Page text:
It was the Spring Concert and so we were coming up on the close of the school year. A bittersweet time, made up partly of endings and farewells as the graduating class departed but also of rising anticipation of the freedom of summer vacation for those of us who still remained. Summer had come early that year and so we were already knee deep into June. The doors were flung wide open because of the afternoon heat, and so the atmosphere of summer flowed into the room to surround us as we sang. I remember that we were rehearsing the Kyrie from Schubert’s G major Mass, along with that old Scottish ballad:

The water is wide, I cannot get over,
Neither have I wings to fly.
Give me a boat, that will carry two;
And both shall row, my love and I.

Oh, love be handsome, and love be kind;
Gay as a jewel, when it is new.
But love grows old, and waxes cold;
And fades away like morning dew.

As we sang in that soft afternoon air, redolent with the promise of summer and the fading of another school year, something magical happened. It seemed that the time and the place, all of its beauties of fate and circumstance, of promise and regret, the beating heart of time and life carried on the air of that Pennsylvania springtime, was singing with us and through us. Even in that moment, as we sang, a voice within me said:

Remember this moment. For wherever fate takes you, this moment—this here and this now—is and will be one of the best moments of your life. Remember it always.

And you see that I have.

Sharpsville was exactly the sort of small American town that its name implies. And like thousands of other small American towns, it boasted a community park, located on land donated by a local industrialist towards the end of the 19th century and named for him: Buhl Park. It was located just a few blocks from my home and throughout my years in Sharpsville I would go to Buhl Park as one goes to a lover. I would go in all seasons, savoring each phase of the year’s turning, seeing already in the cold white grasp of winter the promise of spring, but content to abide the winter, watching for the coming of spring and then riding it into the brilliance of high summer, then bearing witness to the magnificent splendor of the autumn and the year’s decline. It was a deep and constant love that I had for this little park, ever renewed and perhaps the most unconditional I have ever felt. I was content just to be present in the park, to wander in it and let it reveal its beauties to me in its own way.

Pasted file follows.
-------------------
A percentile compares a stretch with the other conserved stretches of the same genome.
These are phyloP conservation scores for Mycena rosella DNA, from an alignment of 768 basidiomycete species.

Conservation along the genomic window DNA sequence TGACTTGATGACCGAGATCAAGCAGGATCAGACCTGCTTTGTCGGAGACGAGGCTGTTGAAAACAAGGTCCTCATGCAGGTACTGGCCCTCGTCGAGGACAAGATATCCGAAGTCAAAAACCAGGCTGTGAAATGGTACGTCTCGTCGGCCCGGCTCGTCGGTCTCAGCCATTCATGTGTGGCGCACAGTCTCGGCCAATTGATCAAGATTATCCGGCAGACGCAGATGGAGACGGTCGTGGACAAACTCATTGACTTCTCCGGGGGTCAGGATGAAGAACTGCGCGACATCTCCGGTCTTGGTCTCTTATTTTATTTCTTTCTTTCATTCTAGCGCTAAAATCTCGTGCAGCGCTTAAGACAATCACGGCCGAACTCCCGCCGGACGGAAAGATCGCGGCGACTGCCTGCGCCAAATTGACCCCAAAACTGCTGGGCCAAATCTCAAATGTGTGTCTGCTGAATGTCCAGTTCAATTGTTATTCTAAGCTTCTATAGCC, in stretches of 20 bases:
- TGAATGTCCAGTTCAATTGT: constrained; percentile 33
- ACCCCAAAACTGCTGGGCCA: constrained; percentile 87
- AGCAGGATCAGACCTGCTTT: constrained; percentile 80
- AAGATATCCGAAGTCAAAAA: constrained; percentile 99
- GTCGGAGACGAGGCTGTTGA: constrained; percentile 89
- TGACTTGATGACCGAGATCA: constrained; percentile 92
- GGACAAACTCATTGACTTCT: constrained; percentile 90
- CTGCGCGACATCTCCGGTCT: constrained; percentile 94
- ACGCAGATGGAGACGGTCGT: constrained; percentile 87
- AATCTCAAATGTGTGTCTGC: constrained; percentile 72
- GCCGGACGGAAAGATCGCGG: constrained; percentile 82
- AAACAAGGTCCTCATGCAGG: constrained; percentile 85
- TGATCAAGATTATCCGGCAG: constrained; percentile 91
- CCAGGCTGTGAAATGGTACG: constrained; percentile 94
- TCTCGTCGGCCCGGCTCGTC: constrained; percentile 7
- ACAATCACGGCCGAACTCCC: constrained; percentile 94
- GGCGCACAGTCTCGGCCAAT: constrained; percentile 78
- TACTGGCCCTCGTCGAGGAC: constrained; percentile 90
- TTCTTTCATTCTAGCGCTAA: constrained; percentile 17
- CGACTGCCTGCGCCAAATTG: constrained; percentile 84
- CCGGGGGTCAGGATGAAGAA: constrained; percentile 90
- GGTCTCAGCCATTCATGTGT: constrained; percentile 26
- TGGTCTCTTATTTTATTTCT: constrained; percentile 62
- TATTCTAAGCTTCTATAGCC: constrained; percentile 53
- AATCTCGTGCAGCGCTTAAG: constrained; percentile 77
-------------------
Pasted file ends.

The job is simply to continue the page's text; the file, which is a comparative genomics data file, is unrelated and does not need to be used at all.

In the summer of 2008, my daughter Sara and I made a trip to Pennsylvania. Sara, a native San Franciscan, had always been curious about her Pennsylvania heritage, especially after hearing what I said about the state and my life there. So, we went for a week, visiting all the towns where I and my family had lived. I myself had not been back to Pennsylvania for forty years.

Flying into the Pittsburgh airport, I was struck by the way that Pennsylvania—in contrast to California—still seemed to be a landscape of settlements. Here’s what I mean: although California has its wild unpopulated regions—the Sierras, the northern rainforests, the southern deserts—in the populated areas like the Bay Area or LA, the works and activities of humanity cover and dominate the landscape. One is sometimes reminded of those worlds of Science Fiction—Asimov’s Trantor or Coruscant in Star Wars—where an entire planet is completely covered by one huge, sprawling city and nature is obliterated except for a few carefully preserved enclaves. In visible contrast, from the air, it seemed to me that Pennsylvania was still a forested landscape. Even major cities like Pittsburgh seem still to emerge out of the surrounding woodlands. It is Nature that still dominates the landscape, not humanity.